First, Brooke Binkowski was burned out.
Then, she was told that she had been fired because of some unspecified complaints.
Finally, they said they were eliminating her position altogether.
So by the time that Snopes co-founder and CEO David Mikkelson called her last Monday to say she was fired, Binkowski didn’t know what to believe.
“I honestly have no idea,” the former Snopes managing editor told Poynter. “I was given no hints. I was never written up for anything.”
She had worked for the fact-checking organization for about three years. She joined in 2015 to lead the site’s editorial team, which works remotely and has about seven staffers. By the time she left, she said she was editing about 15 stories a day, looking over video transcripts and handling most media requests.
To not know why she was let go is offensive — although not too surprising, she said.
“To me, this is symptomatic of a much larger problem of transparency within the company. Nobody is forthcoming with information that dramatically affects editorial,” Binkowski said. “One of those things was me not knowing if I was in trouble.”
She had made mistakes in the past. There was that one time she insulted conservative commentator Dana Loesch on Twitter, which Binkowski said Mikkelson had talked to her about. Binkowski said that one was her fault and she shouldn’t have done it.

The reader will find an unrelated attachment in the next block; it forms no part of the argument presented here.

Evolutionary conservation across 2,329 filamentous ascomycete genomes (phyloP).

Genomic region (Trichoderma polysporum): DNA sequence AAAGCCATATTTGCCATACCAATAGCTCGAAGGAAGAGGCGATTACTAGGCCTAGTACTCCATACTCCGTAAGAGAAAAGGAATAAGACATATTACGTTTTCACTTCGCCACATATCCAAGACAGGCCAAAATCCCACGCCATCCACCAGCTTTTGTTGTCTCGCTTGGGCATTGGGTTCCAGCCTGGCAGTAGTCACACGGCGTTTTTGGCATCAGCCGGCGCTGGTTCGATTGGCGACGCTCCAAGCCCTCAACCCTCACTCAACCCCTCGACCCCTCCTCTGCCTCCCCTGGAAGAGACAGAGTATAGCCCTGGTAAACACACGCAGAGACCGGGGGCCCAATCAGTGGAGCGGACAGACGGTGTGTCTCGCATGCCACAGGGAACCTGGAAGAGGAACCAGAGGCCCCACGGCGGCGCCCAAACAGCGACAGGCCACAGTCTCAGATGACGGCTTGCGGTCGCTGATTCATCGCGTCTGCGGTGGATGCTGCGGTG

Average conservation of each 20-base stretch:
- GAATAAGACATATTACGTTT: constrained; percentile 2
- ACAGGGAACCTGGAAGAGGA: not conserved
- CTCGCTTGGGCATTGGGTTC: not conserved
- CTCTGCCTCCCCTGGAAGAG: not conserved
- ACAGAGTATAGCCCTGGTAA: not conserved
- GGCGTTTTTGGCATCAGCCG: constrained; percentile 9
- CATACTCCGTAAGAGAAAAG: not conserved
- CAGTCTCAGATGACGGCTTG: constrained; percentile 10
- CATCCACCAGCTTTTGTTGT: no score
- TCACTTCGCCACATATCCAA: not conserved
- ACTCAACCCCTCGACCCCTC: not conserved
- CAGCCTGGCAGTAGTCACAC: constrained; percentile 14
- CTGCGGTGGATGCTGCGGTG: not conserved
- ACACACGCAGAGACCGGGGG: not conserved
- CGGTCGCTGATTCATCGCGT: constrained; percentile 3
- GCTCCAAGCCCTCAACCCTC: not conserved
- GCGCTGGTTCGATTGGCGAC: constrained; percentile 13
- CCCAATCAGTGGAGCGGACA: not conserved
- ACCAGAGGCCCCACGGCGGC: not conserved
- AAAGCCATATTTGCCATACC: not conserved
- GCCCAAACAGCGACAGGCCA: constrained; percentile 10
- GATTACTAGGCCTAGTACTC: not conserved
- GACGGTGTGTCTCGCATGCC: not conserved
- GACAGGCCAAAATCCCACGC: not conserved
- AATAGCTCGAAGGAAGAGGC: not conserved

But then one time Mikkelson and Vinny Green, vice president of operations at Snopes, sprang a daily newsletter idea on Binkowski without her input, she said, which she pushed back against.
“It’s just absurd,” she said. “I pitched a fit and said, ‘Why didn’t you ask me about this?’ That didn’t go over very well.”
There were other small mistakes she made at Snopes, but Binkowski said Mikkelson never threatened to fire her before.
Poynter reached out to Mikkelson and Green via email, Slack and phone for more context, but neither responded to repeated requests for comment.
Binkowski said her firing is just the latest thing she doesn’t know about how Snopes works. Last summer, after Snopes started raising money for a legal battle over the site’s ownership, Binkowski said she wasn’t included in financial discussions.
Snopes’ GoFundMe had raised more than $835,000, as of publication — not including the amount raised from a separate PayPal account. While Snopes, one of the oldest and most-read fact-checking projects in the world, discloses other sources of funding on its website, the PayPal contributions weren’t listed as of publication.
“No one knows how it works internally — including me,” Binkowski said. “Even if everything is on the up and up, the appearance is bad.”
Binkowski said Mikkelson had pressed for more Associated Press wire stories in recent weeks. But now that she’s gone, Binkowski said she still isn’t sure how the site is going to fill in gaps in fact-checking coverage.
“I don’t know what they’re going to do now that I’m not there. They’re probably going to hire somebody else,” she said. “Can’t say I wish them the best, but good luck to them.”
Before joining Snopes, Binkowski had been a freelance reporter covering the U.S./Mexico border after several years in local broadcast radio. She said that she’d like to start her own fact-checking or media website next — one that’s not in direct competition with Snopes and practices transparency.
“I believe in Snopes’ mission. I intended to be there for the long haul,” Binkowski said. “I think it’s so important. I’ve always been a journalist first and foremost, so for this to go this way has been heartbreaking.”
“I feel like this is what a divorce would feel like.”